A winemaking process to clarify wine. Fining is usually conducted after primary fermentation, once the wine is cleared of its skins, stems, and seeds. A fining agent is mixed into the wine and attaches to microscopic particles like proteins, polymerized tannins, microbes, and other material. The mass settles to the bottom of the tank, and the clear wine is racked into another vessel.

Fining agents may be organic (protein-based) or inorganic. Organics include albumin, casein, isinglass, gelatin, chitosan, and pea protein. Other substances include bentonite and activated carbon. A synthetic agent, polyvinylpolypyrrolidone (PVPP), is also common. Fining agents don’t remain in the wine, but vegans may wish to avoid wines fined with animal byproducts.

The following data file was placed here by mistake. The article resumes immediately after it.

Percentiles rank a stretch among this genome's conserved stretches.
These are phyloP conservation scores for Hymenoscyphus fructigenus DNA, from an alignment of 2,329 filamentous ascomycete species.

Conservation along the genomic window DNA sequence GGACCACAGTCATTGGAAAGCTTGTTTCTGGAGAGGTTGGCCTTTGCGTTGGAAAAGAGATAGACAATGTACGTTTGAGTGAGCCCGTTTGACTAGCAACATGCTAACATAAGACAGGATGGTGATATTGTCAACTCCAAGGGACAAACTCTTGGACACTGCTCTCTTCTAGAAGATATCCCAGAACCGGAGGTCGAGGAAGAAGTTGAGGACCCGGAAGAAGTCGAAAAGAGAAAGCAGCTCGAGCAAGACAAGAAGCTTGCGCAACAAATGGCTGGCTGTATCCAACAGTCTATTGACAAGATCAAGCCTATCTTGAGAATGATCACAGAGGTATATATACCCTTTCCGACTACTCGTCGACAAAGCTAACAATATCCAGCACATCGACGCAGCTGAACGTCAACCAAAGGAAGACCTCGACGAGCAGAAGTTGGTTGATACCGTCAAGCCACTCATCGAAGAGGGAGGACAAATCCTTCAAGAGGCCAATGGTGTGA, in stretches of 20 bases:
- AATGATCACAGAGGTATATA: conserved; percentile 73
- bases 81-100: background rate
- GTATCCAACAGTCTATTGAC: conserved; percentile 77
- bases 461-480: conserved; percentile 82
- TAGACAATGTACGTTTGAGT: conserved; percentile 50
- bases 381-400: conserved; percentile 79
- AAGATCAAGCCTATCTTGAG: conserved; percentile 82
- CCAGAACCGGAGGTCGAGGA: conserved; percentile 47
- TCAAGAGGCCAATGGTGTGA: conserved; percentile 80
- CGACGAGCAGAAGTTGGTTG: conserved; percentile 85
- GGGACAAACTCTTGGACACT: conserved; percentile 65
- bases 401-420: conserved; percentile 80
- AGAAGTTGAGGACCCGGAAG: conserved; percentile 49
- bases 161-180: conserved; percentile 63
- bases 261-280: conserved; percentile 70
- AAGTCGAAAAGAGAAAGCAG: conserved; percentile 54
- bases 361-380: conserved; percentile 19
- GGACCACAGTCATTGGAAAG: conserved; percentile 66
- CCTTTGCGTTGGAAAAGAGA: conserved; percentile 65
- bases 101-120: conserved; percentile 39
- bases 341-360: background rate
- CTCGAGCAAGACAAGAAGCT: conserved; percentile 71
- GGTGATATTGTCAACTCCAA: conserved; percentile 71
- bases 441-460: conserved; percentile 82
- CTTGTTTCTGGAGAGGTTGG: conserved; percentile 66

Nearly all white and rosé wines and many red wines are fined. It must be done with a light hand, since it can strip wine of color, tannin, and desirable flavor and aromatic compounds. Done well, it will impart a silky texture and also prevent the development of hazes or microbial spoilage.

Fining is ancient technique with a long history; it is traditional in Bordeaux, for example. It’s possible to clarify wine through filtration, or simply by settling and racking, although the latter is time- and labor-intensive. Many winemakers view fining as an unnecessary intervention, preferring to leave their wines unfined.

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